NOVEMBER 13, 1943
WASHINGTON, Friday—I went to my first Christmas sale for the benefit of French War Relief yesterday afternoon. The French residents in Washington certainly carried out the reputation which all French people have for using their needles and their fingers in making attractive gifts. I bought a number of things which I know will please someone at Christmas time.
Later in the afternoon, I received the members of the War Hospitality Committee at tea. This Committee has done a very remarkable job. The District of Columbia is a mecca for nearby servicemen, who want to see their nation's capitol when they have a furlough. There are all kinds of military organizations here, outside of the military people who actually work in the departments.
The result is a constantly shifting population of servicemen and women who do not know the city and who may be looking for temporary or permanent places in which to live. They may be here for just a few hours and want to see as much as possible. Whatever they want, this committee tries to see that it is provided and, by and large, I think they succeed.
We have another difficulty here. Civilian war workers in offices have to be considered on nearly the same basis as the service people, since many of them come from other towns and are strangers here and need help and advice on arrival.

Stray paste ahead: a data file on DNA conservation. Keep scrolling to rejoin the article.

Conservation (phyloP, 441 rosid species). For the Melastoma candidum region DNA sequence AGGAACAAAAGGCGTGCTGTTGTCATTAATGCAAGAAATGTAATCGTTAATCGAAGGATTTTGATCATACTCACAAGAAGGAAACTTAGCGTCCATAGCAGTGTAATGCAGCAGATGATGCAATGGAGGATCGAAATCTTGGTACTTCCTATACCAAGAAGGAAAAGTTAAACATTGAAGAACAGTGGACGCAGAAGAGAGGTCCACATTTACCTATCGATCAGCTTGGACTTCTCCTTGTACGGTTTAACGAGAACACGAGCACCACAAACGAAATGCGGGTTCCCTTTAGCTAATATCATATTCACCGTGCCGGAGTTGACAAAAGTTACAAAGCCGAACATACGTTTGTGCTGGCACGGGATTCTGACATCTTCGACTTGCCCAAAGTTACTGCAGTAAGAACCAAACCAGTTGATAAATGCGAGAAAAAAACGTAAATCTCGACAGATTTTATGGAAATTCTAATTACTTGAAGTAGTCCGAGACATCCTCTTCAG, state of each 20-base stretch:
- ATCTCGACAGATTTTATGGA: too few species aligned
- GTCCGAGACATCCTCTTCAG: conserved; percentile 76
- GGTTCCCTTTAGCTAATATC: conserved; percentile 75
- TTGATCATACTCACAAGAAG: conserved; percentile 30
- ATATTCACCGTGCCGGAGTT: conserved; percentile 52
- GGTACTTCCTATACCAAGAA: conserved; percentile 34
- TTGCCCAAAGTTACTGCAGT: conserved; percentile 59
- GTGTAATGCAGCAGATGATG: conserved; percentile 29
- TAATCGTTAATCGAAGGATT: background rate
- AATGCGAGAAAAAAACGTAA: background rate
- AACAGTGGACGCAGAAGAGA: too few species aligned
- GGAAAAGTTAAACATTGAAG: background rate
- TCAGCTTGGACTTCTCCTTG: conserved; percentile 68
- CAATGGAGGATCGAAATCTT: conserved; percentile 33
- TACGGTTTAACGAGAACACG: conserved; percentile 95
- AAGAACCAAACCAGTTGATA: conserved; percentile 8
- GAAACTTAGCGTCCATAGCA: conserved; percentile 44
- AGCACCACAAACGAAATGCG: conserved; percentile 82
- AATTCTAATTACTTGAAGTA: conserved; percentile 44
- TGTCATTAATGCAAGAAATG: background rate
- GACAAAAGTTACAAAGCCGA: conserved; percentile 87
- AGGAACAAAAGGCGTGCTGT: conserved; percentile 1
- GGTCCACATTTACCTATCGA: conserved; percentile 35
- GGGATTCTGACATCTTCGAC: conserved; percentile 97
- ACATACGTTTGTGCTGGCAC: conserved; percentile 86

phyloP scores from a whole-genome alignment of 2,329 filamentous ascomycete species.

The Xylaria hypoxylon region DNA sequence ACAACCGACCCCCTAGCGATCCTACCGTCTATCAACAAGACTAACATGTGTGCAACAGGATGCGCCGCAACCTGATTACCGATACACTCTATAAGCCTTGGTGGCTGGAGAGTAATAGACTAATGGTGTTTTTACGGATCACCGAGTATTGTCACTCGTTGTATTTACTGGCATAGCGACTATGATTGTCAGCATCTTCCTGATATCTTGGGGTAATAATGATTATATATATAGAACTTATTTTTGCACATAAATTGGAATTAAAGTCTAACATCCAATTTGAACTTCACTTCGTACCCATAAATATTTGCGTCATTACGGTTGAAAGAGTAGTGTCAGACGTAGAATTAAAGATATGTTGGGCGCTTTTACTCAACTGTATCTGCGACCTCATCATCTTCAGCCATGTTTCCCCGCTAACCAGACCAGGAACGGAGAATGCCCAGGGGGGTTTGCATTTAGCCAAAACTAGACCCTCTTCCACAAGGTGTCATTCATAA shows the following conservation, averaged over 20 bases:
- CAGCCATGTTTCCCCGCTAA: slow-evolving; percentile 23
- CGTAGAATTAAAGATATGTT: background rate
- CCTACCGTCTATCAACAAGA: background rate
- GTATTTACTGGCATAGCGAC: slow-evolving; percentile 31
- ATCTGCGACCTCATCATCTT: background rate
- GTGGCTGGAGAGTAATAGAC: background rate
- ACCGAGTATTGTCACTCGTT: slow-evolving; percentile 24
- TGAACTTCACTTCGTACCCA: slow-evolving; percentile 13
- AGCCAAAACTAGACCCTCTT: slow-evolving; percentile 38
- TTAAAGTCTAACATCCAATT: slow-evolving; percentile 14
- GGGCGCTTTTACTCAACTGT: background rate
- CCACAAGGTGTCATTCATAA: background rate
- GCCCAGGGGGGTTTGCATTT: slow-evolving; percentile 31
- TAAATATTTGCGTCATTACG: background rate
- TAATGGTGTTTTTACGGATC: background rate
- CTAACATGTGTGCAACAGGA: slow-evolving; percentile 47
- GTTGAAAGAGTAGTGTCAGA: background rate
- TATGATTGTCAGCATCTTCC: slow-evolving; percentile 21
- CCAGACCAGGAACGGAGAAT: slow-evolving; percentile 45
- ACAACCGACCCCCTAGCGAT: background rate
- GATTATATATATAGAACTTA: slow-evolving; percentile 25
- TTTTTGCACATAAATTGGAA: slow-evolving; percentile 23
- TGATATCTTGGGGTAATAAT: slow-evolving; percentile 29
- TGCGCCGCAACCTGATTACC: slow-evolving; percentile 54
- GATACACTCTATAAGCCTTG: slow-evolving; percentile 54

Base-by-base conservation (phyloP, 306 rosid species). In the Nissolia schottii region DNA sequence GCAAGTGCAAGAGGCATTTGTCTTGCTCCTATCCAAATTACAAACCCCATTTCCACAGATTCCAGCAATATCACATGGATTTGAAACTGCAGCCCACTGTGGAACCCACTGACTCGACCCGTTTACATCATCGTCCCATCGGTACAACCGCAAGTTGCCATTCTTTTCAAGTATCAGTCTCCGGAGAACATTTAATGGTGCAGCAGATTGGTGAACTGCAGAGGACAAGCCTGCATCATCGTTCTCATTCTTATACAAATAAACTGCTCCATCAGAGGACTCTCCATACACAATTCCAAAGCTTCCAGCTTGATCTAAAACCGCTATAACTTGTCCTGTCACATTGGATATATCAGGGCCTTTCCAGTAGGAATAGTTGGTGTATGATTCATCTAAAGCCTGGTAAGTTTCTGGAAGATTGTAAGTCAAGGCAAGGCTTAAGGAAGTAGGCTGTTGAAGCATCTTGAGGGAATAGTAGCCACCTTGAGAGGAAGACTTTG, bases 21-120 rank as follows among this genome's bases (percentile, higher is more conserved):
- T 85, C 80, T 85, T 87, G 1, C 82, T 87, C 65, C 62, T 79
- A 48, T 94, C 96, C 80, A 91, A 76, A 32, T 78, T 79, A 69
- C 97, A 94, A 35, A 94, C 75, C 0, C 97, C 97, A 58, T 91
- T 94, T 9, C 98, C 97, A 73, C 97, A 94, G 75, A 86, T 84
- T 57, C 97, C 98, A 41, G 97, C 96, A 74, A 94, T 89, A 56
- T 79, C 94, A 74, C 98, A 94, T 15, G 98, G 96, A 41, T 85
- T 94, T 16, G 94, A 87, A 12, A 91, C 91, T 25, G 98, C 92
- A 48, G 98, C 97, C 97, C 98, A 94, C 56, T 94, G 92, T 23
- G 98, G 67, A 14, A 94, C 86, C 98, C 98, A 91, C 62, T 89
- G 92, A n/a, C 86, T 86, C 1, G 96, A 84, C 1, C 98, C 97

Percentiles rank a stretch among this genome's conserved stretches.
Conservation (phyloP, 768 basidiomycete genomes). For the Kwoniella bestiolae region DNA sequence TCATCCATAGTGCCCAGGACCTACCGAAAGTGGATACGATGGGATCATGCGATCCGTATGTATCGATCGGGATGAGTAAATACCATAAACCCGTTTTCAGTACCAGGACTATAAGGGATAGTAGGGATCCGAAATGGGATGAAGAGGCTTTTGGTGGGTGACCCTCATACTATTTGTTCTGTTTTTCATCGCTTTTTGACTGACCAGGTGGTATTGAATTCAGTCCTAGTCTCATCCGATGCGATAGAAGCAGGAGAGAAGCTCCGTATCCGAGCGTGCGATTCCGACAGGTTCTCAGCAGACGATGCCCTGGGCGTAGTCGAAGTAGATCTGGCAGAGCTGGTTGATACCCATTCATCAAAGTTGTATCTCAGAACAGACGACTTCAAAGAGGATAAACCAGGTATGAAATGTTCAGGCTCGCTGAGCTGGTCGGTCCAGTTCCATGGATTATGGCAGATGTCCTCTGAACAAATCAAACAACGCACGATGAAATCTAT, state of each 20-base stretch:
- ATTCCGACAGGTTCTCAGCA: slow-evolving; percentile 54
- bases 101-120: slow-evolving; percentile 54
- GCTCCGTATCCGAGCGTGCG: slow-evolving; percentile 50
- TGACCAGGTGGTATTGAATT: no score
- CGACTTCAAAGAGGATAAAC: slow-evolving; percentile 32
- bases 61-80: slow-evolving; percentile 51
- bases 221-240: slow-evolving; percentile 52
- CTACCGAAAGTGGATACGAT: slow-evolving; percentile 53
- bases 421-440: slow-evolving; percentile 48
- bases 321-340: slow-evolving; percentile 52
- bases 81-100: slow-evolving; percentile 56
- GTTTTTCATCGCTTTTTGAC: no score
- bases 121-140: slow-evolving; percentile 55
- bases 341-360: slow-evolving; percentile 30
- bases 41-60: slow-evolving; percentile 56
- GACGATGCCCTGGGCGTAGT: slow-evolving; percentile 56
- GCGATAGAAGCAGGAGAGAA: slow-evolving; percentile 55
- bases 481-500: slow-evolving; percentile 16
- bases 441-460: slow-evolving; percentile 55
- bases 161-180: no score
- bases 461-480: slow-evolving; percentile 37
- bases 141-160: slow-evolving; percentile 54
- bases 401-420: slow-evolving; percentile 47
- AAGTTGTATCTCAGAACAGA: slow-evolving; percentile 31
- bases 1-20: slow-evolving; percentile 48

I notice in the papers today that some of the results of the ballot taken by the United Council of Church Women yesterday are beginning ing to come in. The questions asked were interesting. One—"Would you be willing to instruct your Senator and Representative in Washington to vote for a bill which will authorize the United States to join a world organization for the purpose of insuring a just and durable peace and share in its expense and all other responsibilities involved?" Any who answer that in the affirmative will be accepting whole-heartedly their world responsibilities.
Two: "Would you be willing to continue for a period after the war, such war time regulations as the rationing of food, gasoline and restrictions of travel, etc., if such are necessary to relieve distress and restore order and help other nations to recover from their war damage?" This is pretty specific. It tells very clearly what may lie before you if you vote in the affirmative.
The vote coming in is largely in the affirmative on both questions so far. The ballots were taken in many states in the Union, so it should give us a clear indication of the feeling of women on this subject.
(COPYRIGHT, 1943, BY UNITED FEATURE SYNDICATE, INC.)
Names Mentioned or Referenced
- [ index ] Washington (D.C., United States)
About this document
My Day by Eleanor Roosevelt, November 13, 1943
Digital edition created by The Eleanor Roosevelt Papers Project The George Washington University 312 Academic Building 2100 Foxhall Road, NW Washington, DC 20007
- Brick, Christopher (Editor)
- Regenhardt, Christy (Associate Editor)
- Black, Allida M. (Editor)
- Binker, Mary Jo (Associate Editor)
- Alhambra, Christopher C. (Electronic Text Editor)
Digital edition published 2008, 2017 by
The Eleanor Roosevelt Papers Project
Available under licence from the Estate of Anna Eleanor Roosevelt.
Published with permission from the Estate of Anna Eleanor Roosevelt.
MEP edition publlished on 2008-06-30
TEI-P5 edition published on 2017-04-28
Transcription created from a photocopy of a UFS wire copy of a My Day column instance
archived at the Franklin D. Roosevelt Library.
TMs, AERP, FDRL